When Carolyn Bame showed up at the Flagstaff Medical Center with her harp in hand, the double amputee patient she had come to visit looked up at her and said, “I was hoping you would come. The pain is so terrible today.”

Linda Stedman also visits Flagstaff Medical Center. She uses her photography skills to take photographs of cancer patients, helping them to come to terms with their illness.

Bame, a certified music practitioner, along with Stedman and others in the fields of art, literature, music, history, ethics and philosophy have discovered that the arts and humanities play a big role in health and healing.

Artists, scholars and medical practitioners will convene at the Healing and Humanities Mini-symposium, from 8 a.m. to 1:30 p.m. Friday, March 14, at NAU’s Ashurst Auditorium.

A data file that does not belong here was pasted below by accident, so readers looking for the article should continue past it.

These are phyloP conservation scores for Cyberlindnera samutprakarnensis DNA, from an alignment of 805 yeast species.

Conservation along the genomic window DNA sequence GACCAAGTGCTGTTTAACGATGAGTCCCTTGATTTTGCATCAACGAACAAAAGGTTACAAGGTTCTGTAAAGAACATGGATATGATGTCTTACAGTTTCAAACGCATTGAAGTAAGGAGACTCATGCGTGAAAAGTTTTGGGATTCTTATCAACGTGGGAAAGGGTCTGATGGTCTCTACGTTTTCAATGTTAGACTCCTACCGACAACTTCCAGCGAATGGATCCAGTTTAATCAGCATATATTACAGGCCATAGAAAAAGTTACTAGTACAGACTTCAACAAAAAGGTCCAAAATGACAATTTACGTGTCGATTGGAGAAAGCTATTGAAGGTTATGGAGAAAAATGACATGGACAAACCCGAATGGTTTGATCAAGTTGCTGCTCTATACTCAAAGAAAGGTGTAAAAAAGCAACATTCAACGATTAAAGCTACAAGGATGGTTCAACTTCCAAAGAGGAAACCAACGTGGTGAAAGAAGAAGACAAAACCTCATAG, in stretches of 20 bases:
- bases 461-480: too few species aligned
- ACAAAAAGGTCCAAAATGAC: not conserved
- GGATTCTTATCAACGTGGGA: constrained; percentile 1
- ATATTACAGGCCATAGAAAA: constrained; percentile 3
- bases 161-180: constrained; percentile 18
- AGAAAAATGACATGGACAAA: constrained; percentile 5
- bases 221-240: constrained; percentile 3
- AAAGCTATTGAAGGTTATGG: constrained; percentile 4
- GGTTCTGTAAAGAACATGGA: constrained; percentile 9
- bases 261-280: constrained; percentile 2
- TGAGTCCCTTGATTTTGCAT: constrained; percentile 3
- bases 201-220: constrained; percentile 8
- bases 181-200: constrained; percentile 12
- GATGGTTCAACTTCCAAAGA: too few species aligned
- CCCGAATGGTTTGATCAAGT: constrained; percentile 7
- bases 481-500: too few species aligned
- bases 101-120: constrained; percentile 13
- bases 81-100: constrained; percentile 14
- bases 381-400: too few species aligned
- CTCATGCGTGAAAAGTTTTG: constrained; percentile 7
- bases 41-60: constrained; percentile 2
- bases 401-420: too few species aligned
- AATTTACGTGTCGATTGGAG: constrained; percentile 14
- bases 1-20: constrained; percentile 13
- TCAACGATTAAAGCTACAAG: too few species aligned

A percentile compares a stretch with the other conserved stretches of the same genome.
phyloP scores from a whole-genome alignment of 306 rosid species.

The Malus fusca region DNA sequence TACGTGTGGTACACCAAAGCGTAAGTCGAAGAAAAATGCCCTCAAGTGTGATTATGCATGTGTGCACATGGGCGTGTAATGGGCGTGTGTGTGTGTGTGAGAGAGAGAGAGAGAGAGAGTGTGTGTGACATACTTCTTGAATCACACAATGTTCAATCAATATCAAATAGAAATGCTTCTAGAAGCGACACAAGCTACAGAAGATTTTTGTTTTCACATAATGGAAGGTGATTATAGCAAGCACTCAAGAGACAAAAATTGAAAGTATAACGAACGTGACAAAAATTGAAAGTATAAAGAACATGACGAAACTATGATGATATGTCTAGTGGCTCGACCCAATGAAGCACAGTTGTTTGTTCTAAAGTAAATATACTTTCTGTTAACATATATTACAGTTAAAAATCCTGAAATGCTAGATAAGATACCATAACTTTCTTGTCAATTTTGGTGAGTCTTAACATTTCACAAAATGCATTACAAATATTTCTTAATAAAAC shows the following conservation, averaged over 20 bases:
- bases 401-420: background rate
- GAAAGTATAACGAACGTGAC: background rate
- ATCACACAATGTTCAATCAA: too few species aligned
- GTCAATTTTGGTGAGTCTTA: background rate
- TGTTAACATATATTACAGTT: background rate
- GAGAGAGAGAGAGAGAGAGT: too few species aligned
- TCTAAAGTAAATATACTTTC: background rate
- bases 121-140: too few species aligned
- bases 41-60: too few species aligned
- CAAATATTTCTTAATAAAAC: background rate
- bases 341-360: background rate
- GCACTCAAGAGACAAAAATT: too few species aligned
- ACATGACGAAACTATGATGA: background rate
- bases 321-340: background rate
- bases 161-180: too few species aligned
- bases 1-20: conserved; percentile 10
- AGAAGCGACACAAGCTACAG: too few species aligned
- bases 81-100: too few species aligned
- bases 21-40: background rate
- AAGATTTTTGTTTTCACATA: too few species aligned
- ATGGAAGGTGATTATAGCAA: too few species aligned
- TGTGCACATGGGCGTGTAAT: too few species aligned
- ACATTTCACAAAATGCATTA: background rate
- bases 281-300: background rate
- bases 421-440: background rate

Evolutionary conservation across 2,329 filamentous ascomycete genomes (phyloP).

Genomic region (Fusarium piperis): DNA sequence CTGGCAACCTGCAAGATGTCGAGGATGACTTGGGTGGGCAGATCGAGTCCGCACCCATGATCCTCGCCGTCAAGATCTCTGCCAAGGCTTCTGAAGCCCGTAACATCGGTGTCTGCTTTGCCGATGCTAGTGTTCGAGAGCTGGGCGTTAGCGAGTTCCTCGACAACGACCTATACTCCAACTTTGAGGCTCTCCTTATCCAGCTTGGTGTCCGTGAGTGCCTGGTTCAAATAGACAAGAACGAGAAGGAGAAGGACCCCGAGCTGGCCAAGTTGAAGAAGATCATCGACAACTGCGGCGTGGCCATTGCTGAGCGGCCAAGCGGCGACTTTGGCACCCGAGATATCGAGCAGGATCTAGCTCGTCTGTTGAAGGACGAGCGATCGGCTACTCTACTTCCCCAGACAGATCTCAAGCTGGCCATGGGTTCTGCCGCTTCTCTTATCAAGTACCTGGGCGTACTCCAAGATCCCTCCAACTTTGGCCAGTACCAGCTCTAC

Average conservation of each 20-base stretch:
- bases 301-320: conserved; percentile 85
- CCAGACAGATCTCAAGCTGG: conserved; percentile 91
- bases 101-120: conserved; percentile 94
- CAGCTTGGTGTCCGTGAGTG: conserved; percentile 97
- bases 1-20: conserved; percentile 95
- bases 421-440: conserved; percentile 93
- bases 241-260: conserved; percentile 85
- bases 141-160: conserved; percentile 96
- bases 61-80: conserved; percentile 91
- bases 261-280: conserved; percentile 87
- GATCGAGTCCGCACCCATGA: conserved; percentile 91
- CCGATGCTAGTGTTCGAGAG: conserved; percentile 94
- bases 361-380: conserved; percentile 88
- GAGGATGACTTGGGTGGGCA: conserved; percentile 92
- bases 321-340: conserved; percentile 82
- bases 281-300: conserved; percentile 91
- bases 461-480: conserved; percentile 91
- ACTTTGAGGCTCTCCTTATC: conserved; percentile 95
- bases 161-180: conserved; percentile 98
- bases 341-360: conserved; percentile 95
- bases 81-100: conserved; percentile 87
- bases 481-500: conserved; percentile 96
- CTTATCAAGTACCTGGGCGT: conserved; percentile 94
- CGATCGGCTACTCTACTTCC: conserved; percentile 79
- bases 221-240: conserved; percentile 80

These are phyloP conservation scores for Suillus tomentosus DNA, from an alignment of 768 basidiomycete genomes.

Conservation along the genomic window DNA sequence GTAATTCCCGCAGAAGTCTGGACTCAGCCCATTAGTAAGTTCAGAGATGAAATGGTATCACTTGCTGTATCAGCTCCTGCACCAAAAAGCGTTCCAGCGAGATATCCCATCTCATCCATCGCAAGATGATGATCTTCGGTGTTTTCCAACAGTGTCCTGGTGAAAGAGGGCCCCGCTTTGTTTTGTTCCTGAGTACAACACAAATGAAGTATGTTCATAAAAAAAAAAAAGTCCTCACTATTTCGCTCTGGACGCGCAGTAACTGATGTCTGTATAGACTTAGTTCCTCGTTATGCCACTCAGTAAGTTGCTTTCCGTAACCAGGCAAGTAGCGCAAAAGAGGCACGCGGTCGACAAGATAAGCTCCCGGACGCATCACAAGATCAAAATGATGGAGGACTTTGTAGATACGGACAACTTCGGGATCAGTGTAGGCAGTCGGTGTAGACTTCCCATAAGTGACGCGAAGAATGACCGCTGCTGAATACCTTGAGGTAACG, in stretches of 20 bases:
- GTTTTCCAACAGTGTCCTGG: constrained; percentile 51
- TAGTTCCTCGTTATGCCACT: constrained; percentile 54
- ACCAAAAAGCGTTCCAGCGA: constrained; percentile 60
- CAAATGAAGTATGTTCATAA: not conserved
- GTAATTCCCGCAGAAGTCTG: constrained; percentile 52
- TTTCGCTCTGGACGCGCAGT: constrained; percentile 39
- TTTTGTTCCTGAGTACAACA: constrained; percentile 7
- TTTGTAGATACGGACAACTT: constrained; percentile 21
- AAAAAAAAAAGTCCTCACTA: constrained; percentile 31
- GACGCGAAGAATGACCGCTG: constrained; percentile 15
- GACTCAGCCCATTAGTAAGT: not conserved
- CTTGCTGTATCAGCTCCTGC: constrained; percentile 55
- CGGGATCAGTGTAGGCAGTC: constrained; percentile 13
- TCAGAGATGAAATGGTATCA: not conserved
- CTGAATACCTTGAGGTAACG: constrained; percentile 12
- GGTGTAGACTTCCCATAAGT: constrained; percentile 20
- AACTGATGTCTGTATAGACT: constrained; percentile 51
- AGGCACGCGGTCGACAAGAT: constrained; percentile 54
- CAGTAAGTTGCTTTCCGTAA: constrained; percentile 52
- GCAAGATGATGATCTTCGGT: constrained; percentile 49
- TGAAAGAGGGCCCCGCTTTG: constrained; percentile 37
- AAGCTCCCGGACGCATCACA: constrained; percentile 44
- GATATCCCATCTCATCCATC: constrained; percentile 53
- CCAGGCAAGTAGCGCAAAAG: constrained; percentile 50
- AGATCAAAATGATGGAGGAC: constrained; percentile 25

“This meeting will show the public—and the health-care providers, scholars and artists that serve them—how their physical health and well-being can be improved by approaching medicine through the humanities and arts,” said Jean Boreen, professor of English and associate dean of the College of Arts and Letters. “Our goal is to show how music, art therapy and literature, as well as a historical perspective on health care, can influence wellness and contemporary medicine.”

Presentations will include information on writing personalized poems for terminally ill patients and how the reading and discussion of literature can improve patient care.

The symposium will feature a keynote lecture, “The Power of Ambiguity in Healing,” by Donna Swaim, clinical lecturer of the University of Arizona’s Medical Humanities Program.

For information, contact Tamara Ramirez at Tamara.Ramirez@nau.edu or (928) 523-0499.